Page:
Eisenstein worked thoroughly on each frame, the basic element of film which the director termed a 'poysemic hieroglyph' and filled with broad meaning.
He found that judging the ‘pictorialism’ of a shot in cinema is naive. "Not even a film novice would now analyse a film shot as if it were an easel painting," he wrote in the article "The Fourth Dimension in Cinema" (1929). Each frame serves the main idea. "You cannot create anything unless you know what specific feelings and passions you wish to 'manipulate’," wrote Eisenstein.
Characteristic of the master, this statement reveals his tendency to theorise. The young cinema intellectuals of the time readily shared their reflections on art, finding it important to 'codify' the cinematic revolution in their articles and books.
Soviet cinema eventually triggered a world revolution. According to Levchenko, it was increasingly obvious to the West "that new cinema coming from the East was so passionate and ambitious that dismissing it as something secondary was no longer possible."
Almost immediately, Battleship Potemkin hit the world's top charts. Regardless of subsequent developments of the film industry, Battleship Potemkin is still perceived as the starting point. Many filmmakers call Eisenstein their teacher, and many students learn about cinematography from his films. (The same is true of Pudovkin whose film Mother has also made it more than once into lists of the world's top rated films).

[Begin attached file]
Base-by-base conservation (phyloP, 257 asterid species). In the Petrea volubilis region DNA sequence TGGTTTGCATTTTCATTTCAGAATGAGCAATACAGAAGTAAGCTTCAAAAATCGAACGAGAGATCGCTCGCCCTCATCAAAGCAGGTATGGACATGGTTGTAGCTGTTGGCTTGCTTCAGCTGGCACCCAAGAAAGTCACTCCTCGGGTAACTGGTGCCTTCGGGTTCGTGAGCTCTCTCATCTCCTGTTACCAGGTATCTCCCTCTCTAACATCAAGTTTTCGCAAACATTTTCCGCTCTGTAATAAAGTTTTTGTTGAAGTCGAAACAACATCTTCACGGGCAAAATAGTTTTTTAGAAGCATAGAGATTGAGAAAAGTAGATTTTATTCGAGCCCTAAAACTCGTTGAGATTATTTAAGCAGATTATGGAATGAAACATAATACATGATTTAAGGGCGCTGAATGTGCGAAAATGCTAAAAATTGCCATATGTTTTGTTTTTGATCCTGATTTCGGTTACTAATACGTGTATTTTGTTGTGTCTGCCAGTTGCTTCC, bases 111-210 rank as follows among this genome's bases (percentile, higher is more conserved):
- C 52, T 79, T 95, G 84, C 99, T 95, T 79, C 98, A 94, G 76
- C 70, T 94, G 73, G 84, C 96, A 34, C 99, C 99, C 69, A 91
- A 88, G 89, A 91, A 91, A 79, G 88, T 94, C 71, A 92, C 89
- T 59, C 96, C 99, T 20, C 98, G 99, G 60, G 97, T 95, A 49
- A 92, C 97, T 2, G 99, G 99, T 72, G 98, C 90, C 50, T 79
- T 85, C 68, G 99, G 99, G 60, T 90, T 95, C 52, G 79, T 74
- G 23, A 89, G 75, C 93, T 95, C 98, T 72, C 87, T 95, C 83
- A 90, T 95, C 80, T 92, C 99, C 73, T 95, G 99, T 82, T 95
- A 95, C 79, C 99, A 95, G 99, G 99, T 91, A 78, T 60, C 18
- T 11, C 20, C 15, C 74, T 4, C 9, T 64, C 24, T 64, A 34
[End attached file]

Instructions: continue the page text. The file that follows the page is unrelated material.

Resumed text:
Eisenstein's film is minimalist like a poster, emotional like a passionate sermon, and realistic like a newsreel. This textbook movie has been parodied in many ways in films ranging from The Simpsons to Terry Gilliam's productions, including a naughty reference to the hand-painted red flag on the battleship's mast in Peter Greenaway's Eisenstein in Guanajuato (2015).
Film distributors' fears that releasing a movie without stars or romantic intrigue was a recipe for disaster did not come true: on the day after the Potemkin press-screening on 18 January 1926, Moscow movie theatres were packed. At the initial screenings in Khudozhestvenny, viewers were met at the entrance by a huge battleship model and theatre staff wearing sailor uniforms, but on 19 January no such effects were necessary. Later, in April of that year, Battleship Potemkin was screened in Berlin amidst huge press coverage and censorship scandals.